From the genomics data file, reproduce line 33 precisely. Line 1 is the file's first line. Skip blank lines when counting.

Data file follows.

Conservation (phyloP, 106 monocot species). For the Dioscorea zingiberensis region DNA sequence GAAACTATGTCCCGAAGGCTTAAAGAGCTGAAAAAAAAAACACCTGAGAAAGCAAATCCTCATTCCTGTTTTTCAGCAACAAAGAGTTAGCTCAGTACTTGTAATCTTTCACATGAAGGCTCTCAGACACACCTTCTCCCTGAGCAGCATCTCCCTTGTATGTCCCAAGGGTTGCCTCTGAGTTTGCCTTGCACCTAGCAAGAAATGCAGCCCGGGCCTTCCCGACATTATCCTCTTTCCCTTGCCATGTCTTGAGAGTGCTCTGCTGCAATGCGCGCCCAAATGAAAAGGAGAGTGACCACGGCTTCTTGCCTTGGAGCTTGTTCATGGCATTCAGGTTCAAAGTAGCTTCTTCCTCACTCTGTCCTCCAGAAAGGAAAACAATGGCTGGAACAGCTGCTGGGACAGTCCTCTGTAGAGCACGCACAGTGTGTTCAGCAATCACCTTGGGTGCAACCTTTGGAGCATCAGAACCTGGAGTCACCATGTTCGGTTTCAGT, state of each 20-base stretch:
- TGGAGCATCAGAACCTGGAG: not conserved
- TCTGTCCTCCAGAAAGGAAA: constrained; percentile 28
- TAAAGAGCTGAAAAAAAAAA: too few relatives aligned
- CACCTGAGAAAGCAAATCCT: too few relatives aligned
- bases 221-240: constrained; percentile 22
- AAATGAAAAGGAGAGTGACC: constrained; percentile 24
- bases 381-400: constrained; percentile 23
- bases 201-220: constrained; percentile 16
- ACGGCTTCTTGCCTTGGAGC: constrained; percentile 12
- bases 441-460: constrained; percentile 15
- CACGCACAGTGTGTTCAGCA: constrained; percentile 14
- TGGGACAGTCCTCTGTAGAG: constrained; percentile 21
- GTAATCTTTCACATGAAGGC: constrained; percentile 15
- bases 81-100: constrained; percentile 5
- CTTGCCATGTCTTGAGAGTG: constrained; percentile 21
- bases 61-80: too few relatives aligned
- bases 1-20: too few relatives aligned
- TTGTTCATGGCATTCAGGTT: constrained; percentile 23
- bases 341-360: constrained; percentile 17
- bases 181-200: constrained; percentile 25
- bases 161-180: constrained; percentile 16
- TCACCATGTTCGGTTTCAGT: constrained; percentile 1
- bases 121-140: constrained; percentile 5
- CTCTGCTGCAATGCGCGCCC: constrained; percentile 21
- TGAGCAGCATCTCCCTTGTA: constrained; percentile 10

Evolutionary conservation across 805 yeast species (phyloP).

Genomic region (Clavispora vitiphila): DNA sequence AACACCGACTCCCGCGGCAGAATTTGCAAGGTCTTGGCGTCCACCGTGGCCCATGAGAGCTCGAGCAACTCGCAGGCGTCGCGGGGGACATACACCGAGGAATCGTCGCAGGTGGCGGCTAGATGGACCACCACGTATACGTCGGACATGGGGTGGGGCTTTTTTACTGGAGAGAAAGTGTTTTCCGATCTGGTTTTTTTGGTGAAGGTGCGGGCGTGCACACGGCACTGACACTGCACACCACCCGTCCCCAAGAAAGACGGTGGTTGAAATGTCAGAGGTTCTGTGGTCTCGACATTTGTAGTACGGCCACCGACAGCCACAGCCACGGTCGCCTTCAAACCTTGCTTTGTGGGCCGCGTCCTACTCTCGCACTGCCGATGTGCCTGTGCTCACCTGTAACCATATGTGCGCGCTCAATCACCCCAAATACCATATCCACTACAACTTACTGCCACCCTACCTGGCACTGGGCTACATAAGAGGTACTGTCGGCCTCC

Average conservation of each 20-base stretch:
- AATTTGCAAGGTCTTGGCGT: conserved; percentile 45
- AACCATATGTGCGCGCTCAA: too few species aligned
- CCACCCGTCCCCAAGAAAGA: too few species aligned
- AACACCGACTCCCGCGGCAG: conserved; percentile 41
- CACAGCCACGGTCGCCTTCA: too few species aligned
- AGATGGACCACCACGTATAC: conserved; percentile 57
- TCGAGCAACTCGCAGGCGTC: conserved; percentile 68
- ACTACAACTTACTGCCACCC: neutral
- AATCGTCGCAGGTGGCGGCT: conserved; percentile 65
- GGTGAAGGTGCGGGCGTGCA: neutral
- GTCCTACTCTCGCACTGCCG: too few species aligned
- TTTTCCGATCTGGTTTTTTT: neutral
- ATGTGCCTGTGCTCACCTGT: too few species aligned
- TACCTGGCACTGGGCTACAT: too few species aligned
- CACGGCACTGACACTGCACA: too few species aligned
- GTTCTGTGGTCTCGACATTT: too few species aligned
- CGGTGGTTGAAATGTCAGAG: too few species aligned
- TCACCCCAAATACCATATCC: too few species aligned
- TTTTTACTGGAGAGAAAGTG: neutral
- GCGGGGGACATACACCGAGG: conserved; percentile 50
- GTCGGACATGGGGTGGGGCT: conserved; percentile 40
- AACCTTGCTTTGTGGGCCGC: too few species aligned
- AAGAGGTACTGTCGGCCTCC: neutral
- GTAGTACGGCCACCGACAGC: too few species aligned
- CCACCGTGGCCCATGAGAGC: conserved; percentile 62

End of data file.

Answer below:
- AACACCGACTCCCGCGGCAG: conserved; percentile 41